The balance between sliding easily and wobbling with the table top is a delicate one and it will be interesting to see how the joints hold up long term. Making the table top a fixed height would greatly simplify the construction phase. I will be curious to see how the frame shifts through the year with temperature and humidity changes and as the wood cures. This may end up having a negative (or positive) effect on the adjustable height feature depending on how much the raw wood expands and contracts.

This cart has a lot of potential for customization for special needs, places to hang or hold tools specific to crops grown by different farms, special shelves or outlets for electronics or scales, and dividers below for different box sizes or packing materials.

I don’t usually find it necessary to treat or finish wood surfaces that I use on the farm. As long as it dries out regularly standard construction grade fir does not seem to rot or splinter in my experience. Finishing the surfaces might have some benefit but it also has drawbacks: it takes more time and expense to put on a finish (like oil or paint), the finishing materials are often somewhat toxic, both when applied and when manufactured, and potentially if they scrape off during use. When I do use a finish I prefer raw linseed oil, a finish that is relatively inexpensive, non-toxic, and easy to re-apply when needed.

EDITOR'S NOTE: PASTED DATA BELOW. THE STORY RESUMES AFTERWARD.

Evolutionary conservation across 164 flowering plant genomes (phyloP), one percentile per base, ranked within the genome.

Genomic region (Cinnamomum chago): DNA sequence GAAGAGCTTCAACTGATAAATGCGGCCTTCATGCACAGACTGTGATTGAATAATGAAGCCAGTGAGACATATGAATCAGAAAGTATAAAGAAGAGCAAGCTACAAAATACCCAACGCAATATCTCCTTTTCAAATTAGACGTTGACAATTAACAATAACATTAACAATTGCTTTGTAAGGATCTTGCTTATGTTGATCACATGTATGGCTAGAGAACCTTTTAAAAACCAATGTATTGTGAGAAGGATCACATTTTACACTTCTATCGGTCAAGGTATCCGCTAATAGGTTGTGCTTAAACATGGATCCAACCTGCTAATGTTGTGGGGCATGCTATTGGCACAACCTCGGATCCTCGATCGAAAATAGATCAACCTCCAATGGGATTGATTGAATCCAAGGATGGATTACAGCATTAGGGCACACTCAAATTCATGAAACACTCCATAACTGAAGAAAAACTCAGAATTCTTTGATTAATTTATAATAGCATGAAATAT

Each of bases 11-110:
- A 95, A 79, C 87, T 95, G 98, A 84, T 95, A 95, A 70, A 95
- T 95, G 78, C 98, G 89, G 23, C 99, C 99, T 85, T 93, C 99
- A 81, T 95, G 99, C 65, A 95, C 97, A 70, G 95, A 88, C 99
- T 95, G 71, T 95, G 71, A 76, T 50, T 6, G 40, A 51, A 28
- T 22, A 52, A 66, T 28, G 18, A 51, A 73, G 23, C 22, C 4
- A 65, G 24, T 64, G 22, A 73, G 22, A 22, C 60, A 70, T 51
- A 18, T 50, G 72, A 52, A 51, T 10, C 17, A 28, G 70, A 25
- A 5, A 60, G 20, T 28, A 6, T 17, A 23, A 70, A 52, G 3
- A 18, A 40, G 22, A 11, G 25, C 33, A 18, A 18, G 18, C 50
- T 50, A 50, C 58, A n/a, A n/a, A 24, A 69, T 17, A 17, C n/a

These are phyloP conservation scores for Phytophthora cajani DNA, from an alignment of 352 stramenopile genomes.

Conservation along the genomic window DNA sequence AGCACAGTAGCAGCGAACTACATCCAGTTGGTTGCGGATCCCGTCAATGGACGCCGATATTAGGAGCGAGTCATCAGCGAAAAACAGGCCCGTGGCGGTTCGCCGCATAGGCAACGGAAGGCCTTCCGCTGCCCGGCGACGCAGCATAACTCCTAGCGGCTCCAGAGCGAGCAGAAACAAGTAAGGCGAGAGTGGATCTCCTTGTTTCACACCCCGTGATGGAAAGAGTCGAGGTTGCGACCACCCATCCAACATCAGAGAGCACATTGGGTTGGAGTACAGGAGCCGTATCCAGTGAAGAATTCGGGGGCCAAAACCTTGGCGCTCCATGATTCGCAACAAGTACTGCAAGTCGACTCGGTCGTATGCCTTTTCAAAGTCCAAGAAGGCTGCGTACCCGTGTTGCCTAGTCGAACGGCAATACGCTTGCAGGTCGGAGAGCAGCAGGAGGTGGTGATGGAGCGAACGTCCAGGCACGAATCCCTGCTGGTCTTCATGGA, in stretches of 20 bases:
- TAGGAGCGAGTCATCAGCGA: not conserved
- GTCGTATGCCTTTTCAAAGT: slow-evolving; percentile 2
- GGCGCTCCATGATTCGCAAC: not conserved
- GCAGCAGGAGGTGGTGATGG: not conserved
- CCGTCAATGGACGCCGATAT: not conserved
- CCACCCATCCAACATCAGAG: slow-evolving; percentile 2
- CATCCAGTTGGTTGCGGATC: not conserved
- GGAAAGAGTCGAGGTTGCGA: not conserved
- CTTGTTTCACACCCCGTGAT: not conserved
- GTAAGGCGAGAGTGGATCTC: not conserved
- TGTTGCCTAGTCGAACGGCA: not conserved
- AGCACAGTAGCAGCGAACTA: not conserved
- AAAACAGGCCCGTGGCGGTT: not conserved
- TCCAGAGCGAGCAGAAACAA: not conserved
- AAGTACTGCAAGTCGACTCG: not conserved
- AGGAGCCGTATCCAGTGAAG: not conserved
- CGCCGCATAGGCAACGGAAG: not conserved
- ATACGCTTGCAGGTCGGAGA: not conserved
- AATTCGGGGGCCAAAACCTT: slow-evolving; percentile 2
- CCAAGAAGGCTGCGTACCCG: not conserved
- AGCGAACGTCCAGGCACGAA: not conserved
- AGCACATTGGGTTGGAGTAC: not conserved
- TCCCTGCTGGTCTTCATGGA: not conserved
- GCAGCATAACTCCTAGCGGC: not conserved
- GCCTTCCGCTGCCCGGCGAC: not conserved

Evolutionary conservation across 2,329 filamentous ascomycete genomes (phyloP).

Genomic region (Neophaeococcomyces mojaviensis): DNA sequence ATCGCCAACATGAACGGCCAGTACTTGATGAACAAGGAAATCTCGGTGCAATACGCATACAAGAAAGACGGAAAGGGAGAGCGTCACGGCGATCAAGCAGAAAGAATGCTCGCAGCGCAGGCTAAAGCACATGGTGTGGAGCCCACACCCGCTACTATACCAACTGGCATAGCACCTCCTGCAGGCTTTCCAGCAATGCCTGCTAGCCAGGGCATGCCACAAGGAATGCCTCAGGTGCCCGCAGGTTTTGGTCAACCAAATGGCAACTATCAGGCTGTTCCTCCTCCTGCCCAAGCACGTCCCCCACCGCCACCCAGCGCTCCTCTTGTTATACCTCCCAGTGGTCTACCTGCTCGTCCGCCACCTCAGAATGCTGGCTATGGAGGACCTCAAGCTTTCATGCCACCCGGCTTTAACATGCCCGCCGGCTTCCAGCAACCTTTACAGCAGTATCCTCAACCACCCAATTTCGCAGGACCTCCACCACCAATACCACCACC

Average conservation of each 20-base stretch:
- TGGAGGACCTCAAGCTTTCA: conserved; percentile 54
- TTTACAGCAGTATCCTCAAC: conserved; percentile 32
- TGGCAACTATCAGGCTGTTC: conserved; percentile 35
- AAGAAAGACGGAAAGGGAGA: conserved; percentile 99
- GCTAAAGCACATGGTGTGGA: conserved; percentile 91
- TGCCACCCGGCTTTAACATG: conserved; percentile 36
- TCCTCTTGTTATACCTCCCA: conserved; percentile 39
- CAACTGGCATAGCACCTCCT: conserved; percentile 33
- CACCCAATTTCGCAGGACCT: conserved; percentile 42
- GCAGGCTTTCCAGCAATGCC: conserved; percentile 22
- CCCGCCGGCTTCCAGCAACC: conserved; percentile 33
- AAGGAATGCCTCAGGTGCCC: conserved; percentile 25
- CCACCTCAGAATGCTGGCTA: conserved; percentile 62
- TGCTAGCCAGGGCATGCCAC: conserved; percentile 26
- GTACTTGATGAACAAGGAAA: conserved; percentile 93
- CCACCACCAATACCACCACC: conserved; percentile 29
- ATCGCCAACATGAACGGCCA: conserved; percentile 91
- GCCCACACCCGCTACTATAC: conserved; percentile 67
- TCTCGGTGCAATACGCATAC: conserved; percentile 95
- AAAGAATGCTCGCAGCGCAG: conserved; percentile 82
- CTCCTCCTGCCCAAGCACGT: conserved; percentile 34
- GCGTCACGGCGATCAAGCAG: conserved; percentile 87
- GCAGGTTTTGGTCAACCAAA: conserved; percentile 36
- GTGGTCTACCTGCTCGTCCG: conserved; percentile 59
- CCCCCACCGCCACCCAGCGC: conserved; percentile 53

For wheels I chose to use two fixed wheels and two double-locking casters. Double-locking casters don’t roll and also don’t pivot when locked, but there is still a bit of wiggle with them. Using four double-locking casters would make rolling the cart into position in tight spaces easier but means you’d need to lock four casters instead of two. Even locking one with this design keeps it pretty stable, not the case if you have four. The table, without anything on it, is light enough that two fixed wheels and two leg extensions would probably be enough to make the table moveable and would be less expensive. One end would need to be raised, to roll the table, a bit like a wheel barrow, and it would be stable when it was set back down. This would save money on wheels, and might add some stability, but would make it a bit harder to move, especially if the shelves or table top were loaded with materials.


If you build one of these and/or have suggestions for improvements I’d love to hear about it. Please e-mail me.


Setting Up a Basic Tool Bar for Your Tractor